FRANKFURT -- Volkswagen has not decided whether to close any plant to cut costs and boost earnings, Europe's biggest carmaker said on Monday, dismissing as speculation talk that its Brussels plant may close.
"There is no decision taken on closing any Volkswagen factory," a company spokeswoman said.
The Brussels plant is often cited as a potential candidate to shut down should Volkswagen reduce production capacity in Europe. One of VW's older plants, it employs 5,700 staff and makes the Volkswagen Golf and Lupo and Audi A3 models.
Volkswagen is phasing out almost all versions of its Lupo microcar and replacing it with the Brazilian-built Fox.
Closing the Brussels plant would be another blow for Belgium's carmaking industry after France's Renault shut a plant in 1997 and Ford cut jobs there in 2003.
In his first media interview since taking over as Volkswagen brand chief this year, Wolfgang Bernhard declined to rule out closing plants as a way to save money.
In remarks published by magazine Der Spiegel on Saturday, he said he would outline his restructuring plan for the loss-making VW Brand Group to the supervisory board by year's end.
Volkswagen could build at least 6 million cars annually but last year the group delivered only 5.08 million to customers. The group employed 342,502 staff at the end of 2004.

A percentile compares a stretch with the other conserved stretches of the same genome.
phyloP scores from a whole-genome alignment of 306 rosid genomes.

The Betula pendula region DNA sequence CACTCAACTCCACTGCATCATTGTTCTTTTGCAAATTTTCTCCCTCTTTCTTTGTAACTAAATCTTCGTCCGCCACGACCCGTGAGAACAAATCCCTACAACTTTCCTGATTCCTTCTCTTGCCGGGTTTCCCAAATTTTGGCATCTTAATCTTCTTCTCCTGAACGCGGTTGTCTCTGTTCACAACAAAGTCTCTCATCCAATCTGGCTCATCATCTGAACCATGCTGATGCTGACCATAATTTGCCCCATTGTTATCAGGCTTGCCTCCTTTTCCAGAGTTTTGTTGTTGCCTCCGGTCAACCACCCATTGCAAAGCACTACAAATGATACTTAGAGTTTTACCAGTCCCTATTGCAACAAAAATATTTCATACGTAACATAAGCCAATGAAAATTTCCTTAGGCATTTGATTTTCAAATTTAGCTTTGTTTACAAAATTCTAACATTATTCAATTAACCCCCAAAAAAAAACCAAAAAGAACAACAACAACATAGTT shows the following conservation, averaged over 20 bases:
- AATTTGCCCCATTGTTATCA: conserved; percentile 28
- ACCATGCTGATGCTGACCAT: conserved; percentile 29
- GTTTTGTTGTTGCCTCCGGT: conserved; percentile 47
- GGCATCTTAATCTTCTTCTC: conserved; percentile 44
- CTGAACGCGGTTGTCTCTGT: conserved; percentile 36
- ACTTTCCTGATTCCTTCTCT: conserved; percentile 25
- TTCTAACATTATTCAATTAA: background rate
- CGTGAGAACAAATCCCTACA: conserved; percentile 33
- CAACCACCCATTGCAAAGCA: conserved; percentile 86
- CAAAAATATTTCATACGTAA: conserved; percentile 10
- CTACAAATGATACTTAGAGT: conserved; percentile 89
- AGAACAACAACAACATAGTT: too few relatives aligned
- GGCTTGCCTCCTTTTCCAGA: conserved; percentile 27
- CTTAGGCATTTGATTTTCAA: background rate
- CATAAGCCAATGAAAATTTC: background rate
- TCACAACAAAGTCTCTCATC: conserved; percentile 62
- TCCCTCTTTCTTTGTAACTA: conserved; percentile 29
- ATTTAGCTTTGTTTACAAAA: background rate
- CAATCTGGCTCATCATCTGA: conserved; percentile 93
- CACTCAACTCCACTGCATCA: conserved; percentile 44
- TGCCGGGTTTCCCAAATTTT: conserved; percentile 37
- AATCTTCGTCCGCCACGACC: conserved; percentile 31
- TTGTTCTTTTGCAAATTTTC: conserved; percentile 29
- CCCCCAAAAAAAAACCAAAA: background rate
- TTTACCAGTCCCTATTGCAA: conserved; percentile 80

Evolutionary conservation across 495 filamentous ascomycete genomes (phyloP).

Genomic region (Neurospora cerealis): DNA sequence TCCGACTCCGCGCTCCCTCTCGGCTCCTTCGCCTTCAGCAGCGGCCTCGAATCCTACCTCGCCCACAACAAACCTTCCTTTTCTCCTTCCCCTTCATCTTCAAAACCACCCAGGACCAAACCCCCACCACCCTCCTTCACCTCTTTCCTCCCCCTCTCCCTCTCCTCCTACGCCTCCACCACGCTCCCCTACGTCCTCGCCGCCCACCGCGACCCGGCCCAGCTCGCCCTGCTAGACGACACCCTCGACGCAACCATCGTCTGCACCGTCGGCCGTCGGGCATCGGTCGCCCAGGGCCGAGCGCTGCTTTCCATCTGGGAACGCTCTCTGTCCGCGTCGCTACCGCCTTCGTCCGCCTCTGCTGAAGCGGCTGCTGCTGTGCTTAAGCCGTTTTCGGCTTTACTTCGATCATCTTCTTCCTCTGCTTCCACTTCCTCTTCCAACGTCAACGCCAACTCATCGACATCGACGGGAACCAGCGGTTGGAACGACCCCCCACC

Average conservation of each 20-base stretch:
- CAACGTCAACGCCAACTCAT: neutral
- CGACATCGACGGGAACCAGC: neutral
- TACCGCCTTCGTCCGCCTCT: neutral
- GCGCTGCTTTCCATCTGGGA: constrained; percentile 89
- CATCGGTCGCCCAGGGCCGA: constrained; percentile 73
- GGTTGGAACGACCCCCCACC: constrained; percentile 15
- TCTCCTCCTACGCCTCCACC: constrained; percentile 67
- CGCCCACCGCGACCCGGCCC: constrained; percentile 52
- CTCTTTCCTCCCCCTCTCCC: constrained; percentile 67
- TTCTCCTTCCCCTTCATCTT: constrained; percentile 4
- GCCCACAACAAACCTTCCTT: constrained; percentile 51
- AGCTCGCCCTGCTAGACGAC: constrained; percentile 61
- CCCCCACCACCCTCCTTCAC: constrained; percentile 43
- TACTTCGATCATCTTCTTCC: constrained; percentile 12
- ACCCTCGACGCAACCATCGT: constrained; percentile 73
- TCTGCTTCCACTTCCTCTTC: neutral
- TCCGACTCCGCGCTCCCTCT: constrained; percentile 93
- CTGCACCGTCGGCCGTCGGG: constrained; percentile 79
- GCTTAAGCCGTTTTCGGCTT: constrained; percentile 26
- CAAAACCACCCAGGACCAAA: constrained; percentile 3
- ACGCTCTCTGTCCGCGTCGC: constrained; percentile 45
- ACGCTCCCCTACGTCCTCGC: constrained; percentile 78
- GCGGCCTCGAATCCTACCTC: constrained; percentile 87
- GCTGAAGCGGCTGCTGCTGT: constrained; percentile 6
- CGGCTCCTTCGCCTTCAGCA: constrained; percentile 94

To combat the "massive problems" at the VW brand, Bernhard said he aims to boost its results by 7 billion euros ($8.40 billion) by the end of 2008, mainly through cost cuts.
Volkswagen has German car and parts plants in Wolfsburg, Hanover, Brunswick, Kassel, Emden, Salzgitter, Chemnitz, Dresden, Mosel. Luxury division Audi has its production facilities in Ingolstadt and Neckarsulm.
Volkswagen and its units have European car and parts plants in Brussels; Sarajevo; Crewe in Britain; Sant' Agata Bolognese in Italy; Poznan and Polkowice in Poland; Setubal, Portugal; Barcelona, Martorell, Prat, and Pamplona in Spain; the Slovak cities of Bratislava and Martin; Kvasiny, Mlada Boleslav and Vrchlabi in the Czech Republic; and Gyoer in Hungary.
It also has seven production plants in South America, one in Mexico, one in South Africa and two in China.
Altogether, the Volkswagen group operates 47 plants in 18 countries around the world, building more than 21,500 vehicles every day.